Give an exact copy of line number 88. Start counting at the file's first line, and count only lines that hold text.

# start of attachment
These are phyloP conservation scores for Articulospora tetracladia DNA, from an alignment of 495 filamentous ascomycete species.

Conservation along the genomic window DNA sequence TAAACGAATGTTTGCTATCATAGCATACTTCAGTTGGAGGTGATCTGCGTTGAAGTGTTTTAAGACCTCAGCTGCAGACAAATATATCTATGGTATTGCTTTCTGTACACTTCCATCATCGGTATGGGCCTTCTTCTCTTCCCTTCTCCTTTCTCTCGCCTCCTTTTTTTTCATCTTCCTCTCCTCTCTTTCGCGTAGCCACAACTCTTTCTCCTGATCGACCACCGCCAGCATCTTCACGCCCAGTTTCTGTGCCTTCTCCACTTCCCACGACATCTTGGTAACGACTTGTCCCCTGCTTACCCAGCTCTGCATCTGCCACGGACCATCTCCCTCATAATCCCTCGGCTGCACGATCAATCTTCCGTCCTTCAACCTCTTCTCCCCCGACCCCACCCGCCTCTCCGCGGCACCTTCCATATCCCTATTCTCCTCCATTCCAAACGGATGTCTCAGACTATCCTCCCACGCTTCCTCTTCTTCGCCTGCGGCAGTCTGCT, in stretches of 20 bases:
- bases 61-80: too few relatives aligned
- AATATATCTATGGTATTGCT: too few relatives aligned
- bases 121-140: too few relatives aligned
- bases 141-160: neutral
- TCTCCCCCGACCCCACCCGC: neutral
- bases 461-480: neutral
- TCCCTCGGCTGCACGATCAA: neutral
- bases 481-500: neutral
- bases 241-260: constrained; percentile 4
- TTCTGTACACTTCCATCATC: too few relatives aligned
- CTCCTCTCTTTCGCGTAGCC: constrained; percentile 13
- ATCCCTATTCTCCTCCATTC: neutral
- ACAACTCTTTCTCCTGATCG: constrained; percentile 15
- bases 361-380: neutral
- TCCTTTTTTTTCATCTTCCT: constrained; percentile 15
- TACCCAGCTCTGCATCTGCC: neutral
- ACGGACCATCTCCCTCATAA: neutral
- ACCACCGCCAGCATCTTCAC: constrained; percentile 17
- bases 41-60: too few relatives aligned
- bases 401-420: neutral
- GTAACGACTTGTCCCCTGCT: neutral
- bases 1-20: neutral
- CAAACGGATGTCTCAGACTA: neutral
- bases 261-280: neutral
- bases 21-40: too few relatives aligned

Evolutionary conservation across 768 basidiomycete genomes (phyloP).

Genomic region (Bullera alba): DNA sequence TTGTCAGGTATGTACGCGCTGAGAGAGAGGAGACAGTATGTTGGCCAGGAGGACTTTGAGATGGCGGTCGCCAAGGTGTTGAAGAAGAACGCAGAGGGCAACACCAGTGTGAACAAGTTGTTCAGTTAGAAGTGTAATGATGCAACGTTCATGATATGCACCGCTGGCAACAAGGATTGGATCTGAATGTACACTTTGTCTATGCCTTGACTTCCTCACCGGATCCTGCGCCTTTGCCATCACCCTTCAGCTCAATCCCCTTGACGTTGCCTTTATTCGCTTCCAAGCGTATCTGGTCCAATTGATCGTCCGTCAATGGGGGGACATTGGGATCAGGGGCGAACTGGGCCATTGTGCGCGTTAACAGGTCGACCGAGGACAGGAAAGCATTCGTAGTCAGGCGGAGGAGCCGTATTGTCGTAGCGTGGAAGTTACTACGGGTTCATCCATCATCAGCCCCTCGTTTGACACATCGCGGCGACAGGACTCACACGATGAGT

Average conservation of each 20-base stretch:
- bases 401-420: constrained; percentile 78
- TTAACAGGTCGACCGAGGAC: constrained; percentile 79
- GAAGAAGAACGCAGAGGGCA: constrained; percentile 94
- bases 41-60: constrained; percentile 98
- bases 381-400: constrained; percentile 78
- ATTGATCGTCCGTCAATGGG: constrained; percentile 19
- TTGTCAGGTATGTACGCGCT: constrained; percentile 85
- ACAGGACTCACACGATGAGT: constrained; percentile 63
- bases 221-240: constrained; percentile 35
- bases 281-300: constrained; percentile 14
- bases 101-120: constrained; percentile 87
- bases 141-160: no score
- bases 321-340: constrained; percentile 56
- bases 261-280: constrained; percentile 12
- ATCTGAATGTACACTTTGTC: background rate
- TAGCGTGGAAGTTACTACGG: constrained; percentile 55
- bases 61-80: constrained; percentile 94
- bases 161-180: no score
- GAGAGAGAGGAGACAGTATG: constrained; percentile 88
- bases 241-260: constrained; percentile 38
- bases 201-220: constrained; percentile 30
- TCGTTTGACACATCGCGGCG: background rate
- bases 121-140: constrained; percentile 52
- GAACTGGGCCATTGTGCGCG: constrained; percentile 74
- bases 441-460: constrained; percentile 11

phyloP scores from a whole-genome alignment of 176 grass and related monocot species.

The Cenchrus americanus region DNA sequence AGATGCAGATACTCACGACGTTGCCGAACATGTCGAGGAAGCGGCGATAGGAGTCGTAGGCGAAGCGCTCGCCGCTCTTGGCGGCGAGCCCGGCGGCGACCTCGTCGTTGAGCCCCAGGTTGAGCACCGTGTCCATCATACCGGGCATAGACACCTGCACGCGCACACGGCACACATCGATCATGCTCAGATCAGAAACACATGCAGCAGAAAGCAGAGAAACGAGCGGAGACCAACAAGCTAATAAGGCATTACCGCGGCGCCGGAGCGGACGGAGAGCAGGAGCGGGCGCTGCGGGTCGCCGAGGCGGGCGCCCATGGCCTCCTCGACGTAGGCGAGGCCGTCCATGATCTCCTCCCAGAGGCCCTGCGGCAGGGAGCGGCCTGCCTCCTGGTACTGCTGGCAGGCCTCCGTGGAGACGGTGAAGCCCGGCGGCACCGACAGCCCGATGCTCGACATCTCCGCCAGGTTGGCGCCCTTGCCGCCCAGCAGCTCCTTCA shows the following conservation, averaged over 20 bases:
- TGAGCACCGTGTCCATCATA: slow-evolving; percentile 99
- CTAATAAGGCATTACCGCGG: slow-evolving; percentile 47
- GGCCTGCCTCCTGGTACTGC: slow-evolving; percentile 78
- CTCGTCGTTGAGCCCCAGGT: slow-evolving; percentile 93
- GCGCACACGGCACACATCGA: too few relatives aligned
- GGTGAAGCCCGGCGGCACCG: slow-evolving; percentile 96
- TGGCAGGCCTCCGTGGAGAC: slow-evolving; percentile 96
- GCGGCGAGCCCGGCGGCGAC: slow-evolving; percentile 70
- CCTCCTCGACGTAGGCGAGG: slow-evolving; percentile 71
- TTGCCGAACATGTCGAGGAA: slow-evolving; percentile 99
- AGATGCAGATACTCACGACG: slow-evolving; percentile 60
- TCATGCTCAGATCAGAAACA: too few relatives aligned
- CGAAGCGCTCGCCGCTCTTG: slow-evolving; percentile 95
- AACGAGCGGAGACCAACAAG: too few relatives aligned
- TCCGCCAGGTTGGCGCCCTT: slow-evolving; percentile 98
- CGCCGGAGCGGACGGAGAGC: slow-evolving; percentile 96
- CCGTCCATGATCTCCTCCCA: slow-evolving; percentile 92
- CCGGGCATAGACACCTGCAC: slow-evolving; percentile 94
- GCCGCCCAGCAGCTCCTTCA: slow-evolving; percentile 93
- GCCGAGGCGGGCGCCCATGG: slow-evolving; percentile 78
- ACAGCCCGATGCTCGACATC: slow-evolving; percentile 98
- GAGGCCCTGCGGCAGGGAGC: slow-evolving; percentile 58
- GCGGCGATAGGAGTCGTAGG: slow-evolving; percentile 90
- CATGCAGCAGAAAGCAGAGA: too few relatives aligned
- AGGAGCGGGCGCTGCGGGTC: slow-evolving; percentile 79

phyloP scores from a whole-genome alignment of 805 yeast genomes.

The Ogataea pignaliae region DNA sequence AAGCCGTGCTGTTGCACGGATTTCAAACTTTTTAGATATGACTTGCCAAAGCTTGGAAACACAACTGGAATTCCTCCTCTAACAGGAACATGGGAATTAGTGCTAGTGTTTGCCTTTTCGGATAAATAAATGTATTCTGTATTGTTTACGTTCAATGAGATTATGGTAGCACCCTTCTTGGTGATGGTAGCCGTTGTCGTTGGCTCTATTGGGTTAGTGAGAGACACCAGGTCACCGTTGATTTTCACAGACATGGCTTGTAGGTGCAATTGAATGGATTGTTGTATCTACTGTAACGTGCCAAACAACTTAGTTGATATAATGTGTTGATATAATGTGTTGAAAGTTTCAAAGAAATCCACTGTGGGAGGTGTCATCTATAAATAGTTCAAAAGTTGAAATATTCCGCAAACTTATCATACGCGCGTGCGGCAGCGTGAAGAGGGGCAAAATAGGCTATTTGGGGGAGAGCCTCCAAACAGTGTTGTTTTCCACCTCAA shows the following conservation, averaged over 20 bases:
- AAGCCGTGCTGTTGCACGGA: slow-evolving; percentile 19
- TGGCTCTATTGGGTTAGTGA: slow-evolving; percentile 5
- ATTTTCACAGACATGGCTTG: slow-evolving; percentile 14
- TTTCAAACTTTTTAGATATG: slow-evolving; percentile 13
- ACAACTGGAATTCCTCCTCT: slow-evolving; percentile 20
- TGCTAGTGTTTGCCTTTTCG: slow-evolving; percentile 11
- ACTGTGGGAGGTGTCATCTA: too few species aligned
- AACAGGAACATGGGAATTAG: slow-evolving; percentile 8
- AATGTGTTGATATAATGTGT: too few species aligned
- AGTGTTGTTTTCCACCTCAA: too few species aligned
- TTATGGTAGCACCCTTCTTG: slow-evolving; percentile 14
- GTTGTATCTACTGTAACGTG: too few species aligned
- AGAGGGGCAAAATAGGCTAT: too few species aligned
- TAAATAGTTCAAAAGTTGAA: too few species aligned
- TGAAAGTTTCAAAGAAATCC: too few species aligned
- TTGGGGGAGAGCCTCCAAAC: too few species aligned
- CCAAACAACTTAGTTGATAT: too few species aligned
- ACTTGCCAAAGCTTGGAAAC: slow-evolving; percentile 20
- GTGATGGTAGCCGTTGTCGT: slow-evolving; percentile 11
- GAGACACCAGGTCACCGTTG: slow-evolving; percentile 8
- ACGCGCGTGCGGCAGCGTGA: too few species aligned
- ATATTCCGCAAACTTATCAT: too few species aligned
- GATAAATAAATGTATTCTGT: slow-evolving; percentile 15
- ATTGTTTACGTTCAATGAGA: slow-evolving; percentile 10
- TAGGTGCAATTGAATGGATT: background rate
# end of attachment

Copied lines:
- TTTCAAACTTTTTAGATATG: slow-evolving; percentile 13